by Bruce Gerencser cross posted from his blog The Way Forward
(Editorial note: Those that might post comments here to Bruce suggesting spiritual things should read this first, another excellent post by Bruce.)
Recently, our youngest son moved out and he left behind some trading cards for our grandson. He had hundreds of trading cards, including some from Answers in Genesis. I am not sure how old these card are, but I suspect they are at least 15 years old. I did not know these cards were in the box and my oldest son found them when he was going through them with our grandson. We had a lot of fun with these cards, a reminder of what we once believed. I thought you might “enjoy” the good science these cards teach, so I scanned a couple of them just for you!
I love the logic of this card. Ken Ham and Answers in Genesis are committed to a Fundamentalist, literalist interpretation of the Bible except when it convenient not to do so. Since the inerrant, infallible, inspired creationist science textbook, AKA the Bible, doesn’t mention dinosaurs, and Ham and Co, know dinosaurs existed at one time, it is imperative that one of the animals mentioned in the Bible be a dinosaur. (kids love dinosaurs and they have lots of questions about them) So, using his magic Bible word decoder ring, Ham determined that the behemoth in the book of Job is actually a dinosaur and that dragons are really dinosaurs.
I found this card interesting for a different reason. The card states emphatically that the Leviathan mentioned in the book of Job is actually a sea monster. No actually it is a Leviathan, right? We must not tamper with the inerrant, infallible, inspired creationist science textbook, AKA the Bible. But again, when a point needs to be made, Ham and Co. have no problem ignoring the hermeneutic they demand all other Christians use.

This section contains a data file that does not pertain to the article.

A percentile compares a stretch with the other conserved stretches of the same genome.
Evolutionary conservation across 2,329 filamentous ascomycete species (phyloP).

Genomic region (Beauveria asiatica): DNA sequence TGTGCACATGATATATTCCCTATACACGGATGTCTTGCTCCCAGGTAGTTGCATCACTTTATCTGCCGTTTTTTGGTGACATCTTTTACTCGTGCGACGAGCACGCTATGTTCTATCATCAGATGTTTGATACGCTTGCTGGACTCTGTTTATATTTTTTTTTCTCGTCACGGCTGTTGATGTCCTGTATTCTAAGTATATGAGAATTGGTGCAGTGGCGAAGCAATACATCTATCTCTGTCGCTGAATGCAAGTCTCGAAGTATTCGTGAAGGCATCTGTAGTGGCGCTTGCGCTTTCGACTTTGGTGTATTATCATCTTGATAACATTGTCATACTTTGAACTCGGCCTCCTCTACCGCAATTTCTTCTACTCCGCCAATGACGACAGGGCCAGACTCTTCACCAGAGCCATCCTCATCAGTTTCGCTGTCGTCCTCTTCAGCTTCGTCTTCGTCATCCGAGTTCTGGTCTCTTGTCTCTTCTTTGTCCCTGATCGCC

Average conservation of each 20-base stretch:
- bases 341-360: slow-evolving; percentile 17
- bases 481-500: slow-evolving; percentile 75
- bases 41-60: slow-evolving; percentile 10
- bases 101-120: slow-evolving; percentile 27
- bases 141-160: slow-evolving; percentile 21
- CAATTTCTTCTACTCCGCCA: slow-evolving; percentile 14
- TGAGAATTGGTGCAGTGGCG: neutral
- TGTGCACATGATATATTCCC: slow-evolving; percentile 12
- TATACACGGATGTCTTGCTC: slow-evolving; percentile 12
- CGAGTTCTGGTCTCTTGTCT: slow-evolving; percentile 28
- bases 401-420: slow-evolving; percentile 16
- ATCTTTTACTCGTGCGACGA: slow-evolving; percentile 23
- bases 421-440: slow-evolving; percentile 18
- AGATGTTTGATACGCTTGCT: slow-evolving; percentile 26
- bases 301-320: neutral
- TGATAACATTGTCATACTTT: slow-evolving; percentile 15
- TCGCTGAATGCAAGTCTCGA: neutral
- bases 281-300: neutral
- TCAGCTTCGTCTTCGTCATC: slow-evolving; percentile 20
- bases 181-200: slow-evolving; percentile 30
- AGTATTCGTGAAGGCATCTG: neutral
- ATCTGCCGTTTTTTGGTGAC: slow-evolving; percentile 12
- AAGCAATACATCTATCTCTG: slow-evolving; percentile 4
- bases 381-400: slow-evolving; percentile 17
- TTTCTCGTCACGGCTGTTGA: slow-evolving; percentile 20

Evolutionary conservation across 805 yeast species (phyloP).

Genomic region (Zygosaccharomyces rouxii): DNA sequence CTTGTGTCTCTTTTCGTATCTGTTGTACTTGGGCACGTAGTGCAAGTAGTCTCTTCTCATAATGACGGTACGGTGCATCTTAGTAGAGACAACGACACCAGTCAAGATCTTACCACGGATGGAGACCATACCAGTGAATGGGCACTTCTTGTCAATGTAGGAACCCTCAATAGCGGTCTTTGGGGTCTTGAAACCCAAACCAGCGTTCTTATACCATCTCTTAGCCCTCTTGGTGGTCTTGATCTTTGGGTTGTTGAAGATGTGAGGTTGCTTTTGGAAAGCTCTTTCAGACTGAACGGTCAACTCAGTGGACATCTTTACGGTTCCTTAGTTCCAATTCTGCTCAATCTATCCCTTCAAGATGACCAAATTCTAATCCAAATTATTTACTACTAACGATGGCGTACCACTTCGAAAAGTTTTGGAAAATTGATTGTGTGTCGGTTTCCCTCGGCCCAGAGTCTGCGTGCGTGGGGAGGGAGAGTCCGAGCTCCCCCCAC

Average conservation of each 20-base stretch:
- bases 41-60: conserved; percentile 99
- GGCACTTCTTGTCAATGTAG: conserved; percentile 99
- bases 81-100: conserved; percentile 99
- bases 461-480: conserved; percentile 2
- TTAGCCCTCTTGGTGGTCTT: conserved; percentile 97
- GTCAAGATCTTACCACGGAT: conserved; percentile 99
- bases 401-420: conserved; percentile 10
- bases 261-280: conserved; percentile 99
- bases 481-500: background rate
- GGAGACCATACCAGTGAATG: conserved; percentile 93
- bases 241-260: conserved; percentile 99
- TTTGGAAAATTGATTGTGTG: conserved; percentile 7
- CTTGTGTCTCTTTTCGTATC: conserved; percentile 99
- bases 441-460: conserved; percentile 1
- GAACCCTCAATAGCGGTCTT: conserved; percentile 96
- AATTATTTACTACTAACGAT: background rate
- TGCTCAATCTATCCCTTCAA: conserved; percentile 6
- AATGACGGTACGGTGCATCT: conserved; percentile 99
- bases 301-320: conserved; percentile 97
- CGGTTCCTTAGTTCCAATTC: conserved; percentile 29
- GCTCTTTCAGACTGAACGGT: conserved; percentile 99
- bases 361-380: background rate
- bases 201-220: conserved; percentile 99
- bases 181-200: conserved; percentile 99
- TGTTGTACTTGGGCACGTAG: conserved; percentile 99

Forty years ago, I heard a sermon on Job 41:19-21, but it wasn’t about a sea monster. Oh no, this IFB preacher was quite novel and in his sermon showed that you can make the Bible say most anything. The text says:
Out of his mouth go burning lamps,and sparks of fire leap out. Out of his nostrils goeth smoke,as out of a seething pot or caldron.His breath kindleth coals,and a flame goeth out of his mouth.
- Out of his mouth go burning lamps (the burning cigarette in the mouth)
- Out of his nostrils goeth smoke
- His breath smells bad
This is definite proof that smoking is a sin.
And now let us go to a Sunday service at BIble Baptist Church. It is manipulation time, time for the altar call:
Every head bowed, every eye closed. Is God convicting you of the sin of smoking? If so, with no one but God and me looking, please raise your hand so I can pray for you.
I see that hand, and that hand. Praise Jesus.
Dear baby Lord Jesus, I pray right now for those who have admitted they are sinful smokers. Please forgive them of their sin and give them the victory over Marlboro. And while you are at it Lord…please help them to see that the money they are saving by not buying cigarettes can be put in the offering plate so the church can continue to preach the gospel of no smoking. Amen.
[Editorial Note: This article is written from the premise that the Bible is not the authoritative last word for faith and practice. If you are not one of those readers, please be understanding of the intended audience and refrain from commenting on whether the Bible should be taken as such. Please show some respect for the writer and others of their faith or own belief/nonbelief by discussing the topic, rather than questioning whether the topic is one that even should be discussed or attacking the author. We try to be supportive of everyone coming out of abusive theology and Religious Trauma Syndrome. For more info on the site please visit – Is NLQ an Atheist Website?]
Comments open below
Bruce Gerencser spent 25 years pastoring Independent Fundamental Baptist, Southern Baptist, and Christian Union churches in Ohio, Michigan, and Texas. Bruce attended Midwestern Baptist College in Pontiac, Michigan. He is a writer and operates The Way Forward blog. Bruce lives in NW Ohio with his wife of 35 years. They have 6 children, and nine grandchildren.
NLQ Recommended Reading …
‘Breaking Their Will: Shedding Light on Religious Child Maltreatment‘ by Janet Heimlich
‘Quivering Daughters‘ by Hillary McFarland
‘Quiverfull: Inside the Christian Patriarchy Movement‘ by Kathryn Joyce